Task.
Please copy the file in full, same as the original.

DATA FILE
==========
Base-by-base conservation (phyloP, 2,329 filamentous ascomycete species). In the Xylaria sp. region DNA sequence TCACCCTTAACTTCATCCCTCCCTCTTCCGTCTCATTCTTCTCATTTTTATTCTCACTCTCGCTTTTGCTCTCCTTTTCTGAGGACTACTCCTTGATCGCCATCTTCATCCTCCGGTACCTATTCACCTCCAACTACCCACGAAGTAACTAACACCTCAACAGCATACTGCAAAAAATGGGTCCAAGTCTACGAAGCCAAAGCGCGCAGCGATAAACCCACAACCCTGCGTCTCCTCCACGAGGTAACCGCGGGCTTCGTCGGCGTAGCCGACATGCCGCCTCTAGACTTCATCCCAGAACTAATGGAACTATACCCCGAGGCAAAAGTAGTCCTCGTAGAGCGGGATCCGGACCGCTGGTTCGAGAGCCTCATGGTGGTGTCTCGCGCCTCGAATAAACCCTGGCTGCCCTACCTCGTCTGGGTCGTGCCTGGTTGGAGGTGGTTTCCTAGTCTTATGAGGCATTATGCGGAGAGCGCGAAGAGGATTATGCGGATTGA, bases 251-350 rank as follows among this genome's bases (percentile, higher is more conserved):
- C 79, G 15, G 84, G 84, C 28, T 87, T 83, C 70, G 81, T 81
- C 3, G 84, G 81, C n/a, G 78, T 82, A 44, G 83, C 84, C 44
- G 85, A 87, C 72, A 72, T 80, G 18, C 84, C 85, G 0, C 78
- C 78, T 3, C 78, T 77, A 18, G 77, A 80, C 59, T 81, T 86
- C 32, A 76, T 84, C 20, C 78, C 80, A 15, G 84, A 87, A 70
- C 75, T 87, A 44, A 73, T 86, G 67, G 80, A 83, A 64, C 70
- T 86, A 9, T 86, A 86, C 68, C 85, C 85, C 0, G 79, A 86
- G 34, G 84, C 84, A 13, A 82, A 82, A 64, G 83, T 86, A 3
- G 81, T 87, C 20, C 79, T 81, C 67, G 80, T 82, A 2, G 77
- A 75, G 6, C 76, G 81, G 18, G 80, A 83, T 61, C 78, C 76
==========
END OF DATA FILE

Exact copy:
Base-by-base conservation (phyloP, 2,329 filamentous ascomycete species). In the Xylaria sp. region DNA sequence TCACCCTTAACTTCATCCCTCCCTCTTCCGTCTCATTCTTCTCATTTTTATTCTCACTCTCGCTTTTGCTCTCCTTTTCTGAGGACTACTCCTTGATCGCCATCTTCATCCTCCGGTACCTATTCACCTCCAACTACCCACGAAGTAACTAACACCTCAACAGCATACTGCAAAAAATGGGTCCAAGTCTACGAAGCCAAAGCGCGCAGCGATAAACCCACAACCCTGCGTCTCCTCCACGAGGTAACCGCGGGCTTCGTCGGCGTAGCCGACATGCCGCCTCTAGACTTCATCCCAGAACTAATGGAACTATACCCCGAGGCAAAAGTAGTCCTCGTAGAGCGGGATCCGGACCGCTGGTTCGAGAGCCTCATGGTGGTGTCTCGCGCCTCGAATAAACCCTGGCTGCCCTACCTCGTCTGGGTCGTGCCTGGTTGGAGGTGGTTTCCTAGTCTTATGAGGCATTATGCGGAGAGCGCGAAGAGGATTATGCGGATTGA, bases 251-350 rank as follows among this genome's bases (percentile, higher is more conserved):
- C 79, G 15, G 84, G 84, C 28, T 87, T 83, C 70, G 81, T 81
- C 3, G 84, G 81, C n/a, G 78, T 82, A 44, G 83, C 84, C 44
- G 85, A 87, C 72, A 72, T 80, G 18, C 84, C 85, G 0, C 78
- C 78, T 3, C 78, T 77, A 18, G 77, A 80, C 59, T 81, T 86
- C 32, A 76, T 84, C 20, C 78, C 80, A 15, G 84, A 87, A 70
- C 75, T 87, A 44, A 73, T 86, G 67, G 80, A 83, A 64, C 70
- T 86, A 9, T 86, A 86, C 68, C 85, C 85, C 0, G 79, A 86
- G 34, G 84, C 84, A 13, A 82, A 82, A 64, G 83, T 86, A 3
- G 81, T 87, C 20, C 79, T 81, C 67, G 80, T 82, A 2, G 77
- A 75, G 6, C 76, G 81, G 18, G 80, A 83, T 61, C 78, C 76